And yet republicans wonder why nobody supports this guy.  These are two deeply unpopular opinions in America, despite a very vocal minority supporting them.  Is that where we're at as a country, now?  A minority party takes over every branch of government and exerts minority control over the rest of us?
Title: Re: Brett Kavanaguh: Yay or Nay?
Post by: Glenstache on September 21, 2018, 12:44:01 PM
I thought the analysis of the Kavanaugh nomination by Preet Bharara's guest Ron Klain was fascinating.

So the main point of that analysis is that Kavanaugh rocketed to the top of Trump's list of Supreme Court nominees, which he previously wasn't even on, for two reasons.

1.  Kavanaugh suggested he would vote to overturn Roe v. Wade, and he would be the swing vote on this issue.

2.  Kavanaugh sided with Guliani, against everyone else in the world, by saying that Trump is exempt from criminal prosecution no matter what he's done.

And yet republicans wonder why nobody supports this guy.  These are two deeply unpopular opinions in America, despite a very vocal minority supporting them.  Is that where we're at as a country, now?  A minority party takes over every branch of government and exerts minority control over the rest of us?
I would be willing to bet that Kavanaugh also sees no problem with gerrymandering, or selectively closing polling places, or all of the other tools for adjusting voter participation.
Title: Re: Brett Kavanaguh: Yay or Nay?
Post by: bacchi on September 21, 2018, 12:47:45 PM
I thought the analysis of the Kavanaugh nomination by Preet Bharara's guest Ron Klain was fascinating.

So the main point of that analysis is that Kavanaugh rocketed to the top of Trump's list of Supreme Court nominees, which he previously wasn't even on, for two reasons.

1.  Kavanaugh suggested he would vote to overturn Roe v. Wade, and he would be the swing vote on this issue.

2.  Kavanaugh sided with Guliani, against everyone else in the world, by saying that Trump is exempt from criminal prosecution no matter what he's done.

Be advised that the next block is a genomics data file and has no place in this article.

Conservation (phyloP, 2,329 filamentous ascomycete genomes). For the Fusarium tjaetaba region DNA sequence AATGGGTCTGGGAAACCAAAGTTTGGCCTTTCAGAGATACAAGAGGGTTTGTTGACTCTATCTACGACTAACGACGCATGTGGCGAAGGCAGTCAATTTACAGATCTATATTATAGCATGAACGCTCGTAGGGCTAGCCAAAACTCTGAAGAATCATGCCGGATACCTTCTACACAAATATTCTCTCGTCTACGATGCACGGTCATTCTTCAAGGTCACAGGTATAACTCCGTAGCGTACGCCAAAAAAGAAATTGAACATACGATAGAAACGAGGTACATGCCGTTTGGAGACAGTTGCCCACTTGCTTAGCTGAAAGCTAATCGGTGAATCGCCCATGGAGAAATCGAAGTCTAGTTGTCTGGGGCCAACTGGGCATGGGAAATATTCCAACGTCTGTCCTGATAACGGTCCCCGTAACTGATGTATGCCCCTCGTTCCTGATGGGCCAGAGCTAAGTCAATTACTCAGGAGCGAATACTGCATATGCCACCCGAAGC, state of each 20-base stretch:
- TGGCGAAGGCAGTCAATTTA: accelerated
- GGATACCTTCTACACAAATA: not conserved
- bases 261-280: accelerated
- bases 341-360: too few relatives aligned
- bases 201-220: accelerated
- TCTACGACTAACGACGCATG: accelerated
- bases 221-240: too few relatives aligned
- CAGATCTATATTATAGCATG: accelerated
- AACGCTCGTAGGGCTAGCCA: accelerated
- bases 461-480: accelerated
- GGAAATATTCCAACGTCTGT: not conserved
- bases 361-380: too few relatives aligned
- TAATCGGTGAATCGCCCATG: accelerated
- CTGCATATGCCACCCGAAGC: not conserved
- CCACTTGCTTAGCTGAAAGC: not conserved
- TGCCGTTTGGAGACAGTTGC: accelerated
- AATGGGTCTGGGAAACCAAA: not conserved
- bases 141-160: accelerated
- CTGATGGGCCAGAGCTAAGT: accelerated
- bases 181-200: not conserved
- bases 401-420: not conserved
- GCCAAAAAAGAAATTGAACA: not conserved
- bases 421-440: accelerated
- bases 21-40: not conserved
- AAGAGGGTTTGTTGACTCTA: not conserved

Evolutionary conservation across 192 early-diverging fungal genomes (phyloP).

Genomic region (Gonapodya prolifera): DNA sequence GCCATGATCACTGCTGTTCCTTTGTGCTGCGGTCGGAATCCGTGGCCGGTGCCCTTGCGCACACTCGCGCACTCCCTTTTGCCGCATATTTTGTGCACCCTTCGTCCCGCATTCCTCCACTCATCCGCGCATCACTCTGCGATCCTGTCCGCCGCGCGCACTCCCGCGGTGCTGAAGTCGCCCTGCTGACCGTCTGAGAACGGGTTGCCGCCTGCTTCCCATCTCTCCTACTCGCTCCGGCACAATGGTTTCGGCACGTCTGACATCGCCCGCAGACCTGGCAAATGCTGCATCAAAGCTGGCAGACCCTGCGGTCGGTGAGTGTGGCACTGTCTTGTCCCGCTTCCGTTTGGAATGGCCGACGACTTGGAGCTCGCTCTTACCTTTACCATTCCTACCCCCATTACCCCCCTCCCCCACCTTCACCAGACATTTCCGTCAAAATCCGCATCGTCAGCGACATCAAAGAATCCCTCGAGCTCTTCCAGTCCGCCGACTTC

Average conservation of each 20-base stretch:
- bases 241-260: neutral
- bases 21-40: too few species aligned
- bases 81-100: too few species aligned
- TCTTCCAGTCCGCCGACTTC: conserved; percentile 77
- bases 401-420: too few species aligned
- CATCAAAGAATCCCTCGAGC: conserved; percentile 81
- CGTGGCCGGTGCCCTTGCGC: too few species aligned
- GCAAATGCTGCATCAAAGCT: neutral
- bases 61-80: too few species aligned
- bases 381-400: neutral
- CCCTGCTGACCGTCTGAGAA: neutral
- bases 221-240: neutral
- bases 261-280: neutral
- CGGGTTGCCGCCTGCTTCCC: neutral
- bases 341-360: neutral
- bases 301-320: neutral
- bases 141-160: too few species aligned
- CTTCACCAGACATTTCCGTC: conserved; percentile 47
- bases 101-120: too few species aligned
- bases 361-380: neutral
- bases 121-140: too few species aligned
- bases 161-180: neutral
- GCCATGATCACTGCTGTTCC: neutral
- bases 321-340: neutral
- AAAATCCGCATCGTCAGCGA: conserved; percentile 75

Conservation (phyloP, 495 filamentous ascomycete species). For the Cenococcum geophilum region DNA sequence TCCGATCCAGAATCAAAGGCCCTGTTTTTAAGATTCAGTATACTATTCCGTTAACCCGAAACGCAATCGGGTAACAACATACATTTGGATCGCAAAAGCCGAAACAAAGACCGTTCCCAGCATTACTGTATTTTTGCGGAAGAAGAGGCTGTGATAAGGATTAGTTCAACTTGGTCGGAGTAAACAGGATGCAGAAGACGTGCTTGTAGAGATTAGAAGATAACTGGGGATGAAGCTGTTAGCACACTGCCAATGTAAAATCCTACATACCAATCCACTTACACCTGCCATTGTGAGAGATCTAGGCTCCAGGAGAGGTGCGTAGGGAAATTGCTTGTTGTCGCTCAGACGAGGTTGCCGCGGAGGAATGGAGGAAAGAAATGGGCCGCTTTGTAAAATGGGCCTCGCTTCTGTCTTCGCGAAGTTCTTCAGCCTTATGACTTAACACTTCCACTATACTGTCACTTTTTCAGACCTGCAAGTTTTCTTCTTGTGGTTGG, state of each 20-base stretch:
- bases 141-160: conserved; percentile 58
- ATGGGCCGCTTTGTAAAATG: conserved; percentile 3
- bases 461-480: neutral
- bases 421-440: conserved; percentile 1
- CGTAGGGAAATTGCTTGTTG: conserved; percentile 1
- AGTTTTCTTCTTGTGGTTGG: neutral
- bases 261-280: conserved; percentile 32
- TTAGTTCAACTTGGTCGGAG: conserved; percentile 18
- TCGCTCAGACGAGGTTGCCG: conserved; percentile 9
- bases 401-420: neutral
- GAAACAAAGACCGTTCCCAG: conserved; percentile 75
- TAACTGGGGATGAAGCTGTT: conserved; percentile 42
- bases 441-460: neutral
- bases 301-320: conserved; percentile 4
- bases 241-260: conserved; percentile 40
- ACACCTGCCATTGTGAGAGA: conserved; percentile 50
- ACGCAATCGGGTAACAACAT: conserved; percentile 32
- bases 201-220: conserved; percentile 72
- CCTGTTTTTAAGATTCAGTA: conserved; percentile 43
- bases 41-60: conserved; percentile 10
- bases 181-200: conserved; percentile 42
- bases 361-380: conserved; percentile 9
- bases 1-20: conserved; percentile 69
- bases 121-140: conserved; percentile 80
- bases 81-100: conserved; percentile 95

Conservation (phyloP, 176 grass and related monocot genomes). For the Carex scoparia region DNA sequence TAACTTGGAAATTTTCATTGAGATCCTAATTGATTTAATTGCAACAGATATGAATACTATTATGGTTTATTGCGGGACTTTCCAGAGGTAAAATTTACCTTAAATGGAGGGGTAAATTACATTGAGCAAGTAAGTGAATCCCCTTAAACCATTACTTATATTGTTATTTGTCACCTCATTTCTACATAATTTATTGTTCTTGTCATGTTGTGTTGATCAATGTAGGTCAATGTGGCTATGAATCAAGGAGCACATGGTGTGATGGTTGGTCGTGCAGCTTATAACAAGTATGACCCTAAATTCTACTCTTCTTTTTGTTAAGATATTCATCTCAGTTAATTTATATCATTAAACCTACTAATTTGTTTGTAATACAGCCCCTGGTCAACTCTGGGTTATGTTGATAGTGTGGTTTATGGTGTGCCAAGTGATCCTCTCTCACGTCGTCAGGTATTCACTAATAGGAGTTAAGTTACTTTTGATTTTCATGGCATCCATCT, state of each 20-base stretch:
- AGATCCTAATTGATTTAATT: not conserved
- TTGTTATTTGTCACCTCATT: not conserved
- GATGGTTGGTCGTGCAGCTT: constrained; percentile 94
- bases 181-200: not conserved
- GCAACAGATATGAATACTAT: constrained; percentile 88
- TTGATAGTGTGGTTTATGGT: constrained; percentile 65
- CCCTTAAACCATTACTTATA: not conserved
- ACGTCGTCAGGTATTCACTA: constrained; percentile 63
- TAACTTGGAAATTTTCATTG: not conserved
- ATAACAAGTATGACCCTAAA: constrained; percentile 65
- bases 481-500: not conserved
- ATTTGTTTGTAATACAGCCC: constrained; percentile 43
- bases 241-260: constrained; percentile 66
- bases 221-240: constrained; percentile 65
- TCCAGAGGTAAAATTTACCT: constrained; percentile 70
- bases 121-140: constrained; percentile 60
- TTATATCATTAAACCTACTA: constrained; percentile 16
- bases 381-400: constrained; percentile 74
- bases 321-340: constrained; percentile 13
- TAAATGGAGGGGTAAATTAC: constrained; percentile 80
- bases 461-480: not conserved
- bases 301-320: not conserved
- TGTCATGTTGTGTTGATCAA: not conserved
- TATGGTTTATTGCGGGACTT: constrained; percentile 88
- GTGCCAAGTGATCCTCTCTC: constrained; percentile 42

And yet republicans wonder why nobody supports this guy.  These are two deeply unpopular opinions in America, despite a very vocal minority supporting them.  Is that where we're at as a country, now?  A minority party takes over every branch of government and exerts minority control over the rest of us?
I would be willing to bet that Kavanaugh also sees no problem with gerrymandering, or selectively closing polling places, or all of the other tools for adjusting voter participation.

Unless it's against the Republicans. He'll be all over it then.

Most important to Trump is #2. He doesn't want to go to jail. #1 is just a bonus to keep the evangelical support.

Title: Re: Brett Kavanaguh: Yay or Nay?
Post by: YttriumNitrate on September 21, 2018, 12:52:14 PM
So the main point of that analysis is that Kavanaugh rocketed to the top of Trump's list of Supreme Court nominees, which he previously wasn't even on, for two reasons.
1.  Kavanaugh suggested he would vote to overturn Roe v. Wade, and he would be the swing vote on this issue.
2.  Kavanaugh sided with Guliani, against everyone else in the world, by saying that Trump is exempt from criminal prosecution no matter what he's done.

I'm going to disagree with the contention that Kavanaugh somehow rocketed to the top of the list a few weeks before his nomination. Based on the news coverage from back in 2017, he was a top contender the moment he was added to Trump's list:

Quote
The biggest new name was that of Brett Kavanaugh, a judge on the powerful U.S. Court of Appeals for the District of Columbia Circuit. Many Supreme Court justices have come from that circuit, and Kavanaugh tops the list of judges most often named as Trump's next pick.
https://www.usatoday.com/story/news/politics/2017/11/17/trump-adds-five-names-list-potential-supreme-court-justices/875983001/ (https://www.usatoday.com/story/news/politics/2017/11/17/trump-adds-five-names-list-potential-supreme-court-justices/875983001/)

Quote